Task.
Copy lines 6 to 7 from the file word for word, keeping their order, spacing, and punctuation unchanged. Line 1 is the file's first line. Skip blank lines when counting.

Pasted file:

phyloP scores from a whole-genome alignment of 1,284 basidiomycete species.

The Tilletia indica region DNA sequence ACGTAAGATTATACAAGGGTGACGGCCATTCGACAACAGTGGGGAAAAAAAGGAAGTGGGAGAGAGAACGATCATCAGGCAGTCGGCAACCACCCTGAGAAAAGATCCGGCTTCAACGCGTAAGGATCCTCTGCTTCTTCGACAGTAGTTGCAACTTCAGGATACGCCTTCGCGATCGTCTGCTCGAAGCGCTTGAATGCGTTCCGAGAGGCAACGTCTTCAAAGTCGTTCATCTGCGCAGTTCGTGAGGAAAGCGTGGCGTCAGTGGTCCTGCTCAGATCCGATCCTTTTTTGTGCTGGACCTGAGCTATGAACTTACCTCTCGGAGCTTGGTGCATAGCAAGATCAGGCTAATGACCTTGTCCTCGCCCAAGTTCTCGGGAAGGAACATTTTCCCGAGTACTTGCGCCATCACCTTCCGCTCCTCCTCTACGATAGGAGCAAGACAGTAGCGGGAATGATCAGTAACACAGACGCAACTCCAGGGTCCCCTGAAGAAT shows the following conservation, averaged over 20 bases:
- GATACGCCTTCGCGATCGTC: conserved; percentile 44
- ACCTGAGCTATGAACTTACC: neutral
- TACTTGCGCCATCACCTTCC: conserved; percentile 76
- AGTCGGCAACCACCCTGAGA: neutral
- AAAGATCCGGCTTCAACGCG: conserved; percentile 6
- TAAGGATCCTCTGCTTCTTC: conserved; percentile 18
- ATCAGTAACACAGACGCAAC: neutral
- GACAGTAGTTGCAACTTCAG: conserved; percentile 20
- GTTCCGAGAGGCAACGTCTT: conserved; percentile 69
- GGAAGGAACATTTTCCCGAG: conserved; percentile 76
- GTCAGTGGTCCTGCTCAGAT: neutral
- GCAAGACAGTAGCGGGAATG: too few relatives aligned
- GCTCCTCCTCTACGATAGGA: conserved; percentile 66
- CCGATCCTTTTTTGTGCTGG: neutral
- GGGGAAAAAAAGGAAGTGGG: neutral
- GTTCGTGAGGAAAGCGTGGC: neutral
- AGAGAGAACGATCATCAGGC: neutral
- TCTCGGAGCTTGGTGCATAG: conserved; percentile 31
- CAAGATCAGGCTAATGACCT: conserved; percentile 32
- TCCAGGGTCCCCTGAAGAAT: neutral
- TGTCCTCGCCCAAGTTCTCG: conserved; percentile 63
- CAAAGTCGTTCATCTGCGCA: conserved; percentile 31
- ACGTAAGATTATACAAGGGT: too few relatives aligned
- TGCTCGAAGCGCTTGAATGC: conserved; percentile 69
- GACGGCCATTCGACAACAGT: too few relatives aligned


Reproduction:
- AGTCGGCAACCACCCTGAGA: neutral
- AAAGATCCGGCTTCAACGCG: conserved; percentile 6